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Tasty nuggets from ‘Kolkata: Recipes from the Heart of Bengal’

Rinku Dutt, of Kolkata-inspired street food venture Raastawala in London, shares recipes from her cookbook

Karo Christine Kumar | Published 09.02.23, 05:54 PM
Rinku Dutt and her recently-released cookbook

Rinku Dutt and her recently-released cookbook

Photos: Steven Joyce

Rinku Dutt, the lady behind Raastawala, a Kolkata-inspired street food venture in London, was in town for a “whirlwind eight-day trip” in January. Among the many things she ate, cauliflower singharas, Chinese food at Bar-B-Q and Chowman and Bengali food at 6 Ballygunge Place got a special mention from her.

The second-generation, British-born Bengali was generous enough to share a few recipes from her recently-released cookbook, titled Kolkata: Recipes from the Heart of Bengal, available in the UK, Australia and Canada as of now. The book has been published by Melbourne-based Smith Street Books.


“My little notebook of scribbled recipes, with lines crossed out and food stains all over it, began to get fuller and soon I had a book of treasures that held so many hours of hard work, arguments, the frustration of my parents (as I doggedly asked about each step of a recipe), history and beautiful memories,” says Rinku.

Rinku Dutt has written the cookbook for a global readership and uses ingredients readily available in supermarkets

Rinku Dutt has written the cookbook for a global readership and uses ingredients readily available in supermarkets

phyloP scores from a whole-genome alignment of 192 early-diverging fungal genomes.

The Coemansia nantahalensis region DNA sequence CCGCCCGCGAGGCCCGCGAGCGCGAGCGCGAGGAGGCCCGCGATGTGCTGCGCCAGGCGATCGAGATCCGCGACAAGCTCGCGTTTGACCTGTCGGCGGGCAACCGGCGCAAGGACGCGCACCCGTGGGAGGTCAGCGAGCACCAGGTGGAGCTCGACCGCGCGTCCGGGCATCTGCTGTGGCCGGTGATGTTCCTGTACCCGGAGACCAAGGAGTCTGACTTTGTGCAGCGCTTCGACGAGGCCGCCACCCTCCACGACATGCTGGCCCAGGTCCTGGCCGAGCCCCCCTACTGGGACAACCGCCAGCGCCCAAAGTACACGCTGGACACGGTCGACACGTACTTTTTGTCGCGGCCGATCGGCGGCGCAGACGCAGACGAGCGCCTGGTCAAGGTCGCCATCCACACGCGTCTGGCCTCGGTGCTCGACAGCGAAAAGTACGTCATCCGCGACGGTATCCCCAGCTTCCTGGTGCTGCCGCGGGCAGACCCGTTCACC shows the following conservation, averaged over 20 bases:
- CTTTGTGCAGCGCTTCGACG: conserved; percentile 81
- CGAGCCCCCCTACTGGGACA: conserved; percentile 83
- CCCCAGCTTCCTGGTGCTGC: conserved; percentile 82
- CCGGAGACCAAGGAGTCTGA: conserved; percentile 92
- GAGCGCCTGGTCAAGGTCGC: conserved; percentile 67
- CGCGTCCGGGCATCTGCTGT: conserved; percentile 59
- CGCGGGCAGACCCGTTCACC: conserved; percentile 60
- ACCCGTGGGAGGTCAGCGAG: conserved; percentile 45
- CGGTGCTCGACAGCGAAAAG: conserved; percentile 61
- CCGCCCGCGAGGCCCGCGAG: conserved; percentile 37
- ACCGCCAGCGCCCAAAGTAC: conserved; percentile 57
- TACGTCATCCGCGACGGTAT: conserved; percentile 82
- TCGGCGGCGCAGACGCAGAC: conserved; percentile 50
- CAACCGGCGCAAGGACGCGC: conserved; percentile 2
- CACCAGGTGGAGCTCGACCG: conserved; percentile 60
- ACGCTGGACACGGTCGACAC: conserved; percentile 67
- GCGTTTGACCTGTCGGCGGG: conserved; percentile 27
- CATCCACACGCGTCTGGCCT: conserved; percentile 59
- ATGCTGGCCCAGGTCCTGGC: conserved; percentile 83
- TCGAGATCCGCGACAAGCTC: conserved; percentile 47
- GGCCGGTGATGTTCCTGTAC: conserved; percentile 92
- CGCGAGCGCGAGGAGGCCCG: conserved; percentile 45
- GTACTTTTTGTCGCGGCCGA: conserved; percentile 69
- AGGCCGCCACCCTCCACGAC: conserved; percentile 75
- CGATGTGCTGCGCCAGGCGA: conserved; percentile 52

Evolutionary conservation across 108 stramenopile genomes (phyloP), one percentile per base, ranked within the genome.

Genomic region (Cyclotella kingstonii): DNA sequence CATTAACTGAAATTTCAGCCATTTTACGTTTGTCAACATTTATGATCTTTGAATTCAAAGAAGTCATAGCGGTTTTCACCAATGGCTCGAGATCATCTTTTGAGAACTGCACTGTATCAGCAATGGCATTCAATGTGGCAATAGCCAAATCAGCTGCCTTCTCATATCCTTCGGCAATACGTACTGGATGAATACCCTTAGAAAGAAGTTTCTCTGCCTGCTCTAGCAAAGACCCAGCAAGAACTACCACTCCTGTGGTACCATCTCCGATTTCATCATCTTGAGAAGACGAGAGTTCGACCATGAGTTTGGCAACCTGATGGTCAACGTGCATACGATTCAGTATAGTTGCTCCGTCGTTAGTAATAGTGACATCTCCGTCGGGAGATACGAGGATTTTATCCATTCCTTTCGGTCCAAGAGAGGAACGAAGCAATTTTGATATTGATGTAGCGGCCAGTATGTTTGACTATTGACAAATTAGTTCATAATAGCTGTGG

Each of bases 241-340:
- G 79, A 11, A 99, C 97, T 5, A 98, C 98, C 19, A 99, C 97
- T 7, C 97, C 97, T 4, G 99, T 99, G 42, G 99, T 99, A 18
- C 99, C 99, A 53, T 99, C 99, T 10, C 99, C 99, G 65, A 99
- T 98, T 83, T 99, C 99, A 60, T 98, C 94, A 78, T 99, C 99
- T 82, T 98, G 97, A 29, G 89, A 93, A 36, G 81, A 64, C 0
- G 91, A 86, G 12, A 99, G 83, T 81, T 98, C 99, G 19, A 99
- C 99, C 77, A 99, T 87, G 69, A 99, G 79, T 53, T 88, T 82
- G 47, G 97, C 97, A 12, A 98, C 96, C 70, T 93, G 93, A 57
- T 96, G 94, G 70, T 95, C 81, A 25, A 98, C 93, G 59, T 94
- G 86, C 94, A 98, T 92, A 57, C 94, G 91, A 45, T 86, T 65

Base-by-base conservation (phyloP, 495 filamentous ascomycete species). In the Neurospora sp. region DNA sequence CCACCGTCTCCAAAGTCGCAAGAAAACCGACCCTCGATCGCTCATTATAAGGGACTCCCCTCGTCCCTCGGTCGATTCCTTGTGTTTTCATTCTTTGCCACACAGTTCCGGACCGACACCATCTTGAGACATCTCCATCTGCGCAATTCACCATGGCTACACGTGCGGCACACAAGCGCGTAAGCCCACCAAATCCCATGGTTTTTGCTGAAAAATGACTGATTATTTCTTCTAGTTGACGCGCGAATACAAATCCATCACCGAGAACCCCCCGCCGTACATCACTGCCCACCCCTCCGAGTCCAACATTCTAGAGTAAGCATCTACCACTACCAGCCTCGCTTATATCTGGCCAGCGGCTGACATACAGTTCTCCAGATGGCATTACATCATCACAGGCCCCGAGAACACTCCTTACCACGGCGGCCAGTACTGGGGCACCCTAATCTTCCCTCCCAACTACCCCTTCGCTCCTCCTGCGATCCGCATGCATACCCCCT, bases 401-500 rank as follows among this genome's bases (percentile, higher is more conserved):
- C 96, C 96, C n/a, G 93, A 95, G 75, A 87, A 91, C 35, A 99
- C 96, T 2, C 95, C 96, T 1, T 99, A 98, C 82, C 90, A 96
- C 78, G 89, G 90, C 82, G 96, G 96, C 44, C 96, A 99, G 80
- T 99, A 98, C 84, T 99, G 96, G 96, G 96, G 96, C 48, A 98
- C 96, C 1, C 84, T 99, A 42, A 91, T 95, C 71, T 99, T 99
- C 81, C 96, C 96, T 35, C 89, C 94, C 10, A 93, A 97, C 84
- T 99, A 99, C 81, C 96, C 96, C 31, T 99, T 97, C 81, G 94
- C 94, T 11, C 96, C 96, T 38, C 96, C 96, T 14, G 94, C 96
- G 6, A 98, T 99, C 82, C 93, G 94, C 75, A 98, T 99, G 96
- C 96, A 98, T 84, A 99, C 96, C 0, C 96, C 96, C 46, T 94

It was then that she realised that writing a cookbook would take these dishes made by her family for generations, from the small traditional kitchens in Kolkata to ones in other lands.

Conveniently divided into mealtimes, Kolkata: Recipes from the Heart of Bengal offers more than 70 simple recipes for breakfast, lunch, snacks, dinner, sweets, drinks and even family feasts and festive meals. The cookbook has been written for a global readership and uses ingredients readily available in supermarkets. Rinku has hand-picked three recipes to share — a kalo chana salad that can be whipped up by the most basic cook, a Dacres Lane-style chicken stew, and for the home chef looking for a healthier version of a traditional dish, there’s a baked version of shorshe maachh.

Recipes from the book follow. We hope you enjoy cooking ’em.

TOMATO AAR KALO CHANA SALAD (Fresh Tomato and Black Chickpea Salad)

As a child, during our summer holidays in Kolkata, I remember having this as a mid-afternoon snack at my gran’s place. This is something that would be rustled up within a matter of minutes and was born from a need to serve a dish unexpectedly with ingredients that were available in the kitchen to guests one evening. Since then, it’s become a favourite and is often served with snacks or even as a refreshing salad for lunch. 


  • 400 g of kala chana (black chickpeas), drained
  • 1 small red onion, peeled and finely chopped
  • 1 green chilli, finely chopped
  • 1 handful of coriander leaves, roughly chopped
  • 2 tablespoons good-quality olive oil or mustard/vegetable oil
  • 1 1/2 teaspoons chaat masala
  • Juice of half lime
  • 4 ripe tomatoes
  • Salt, to taste 


  • Combine all the ingredients, except the tomatoes and salt, in a bowl.
  • Deseed the tomatoes, then dice the remaining tomato flesh. Add to the bowl and mix everything together well. Check for salt and adjust to taste.


Made famous during the time of the British Raj, the chicken ishtew is a light and simple Anglo-Indian dish made with fresh chicken, chunky vegetables and a wholesome gravy. The aromas of the whole spices are highlighted, especially the black peppercorns.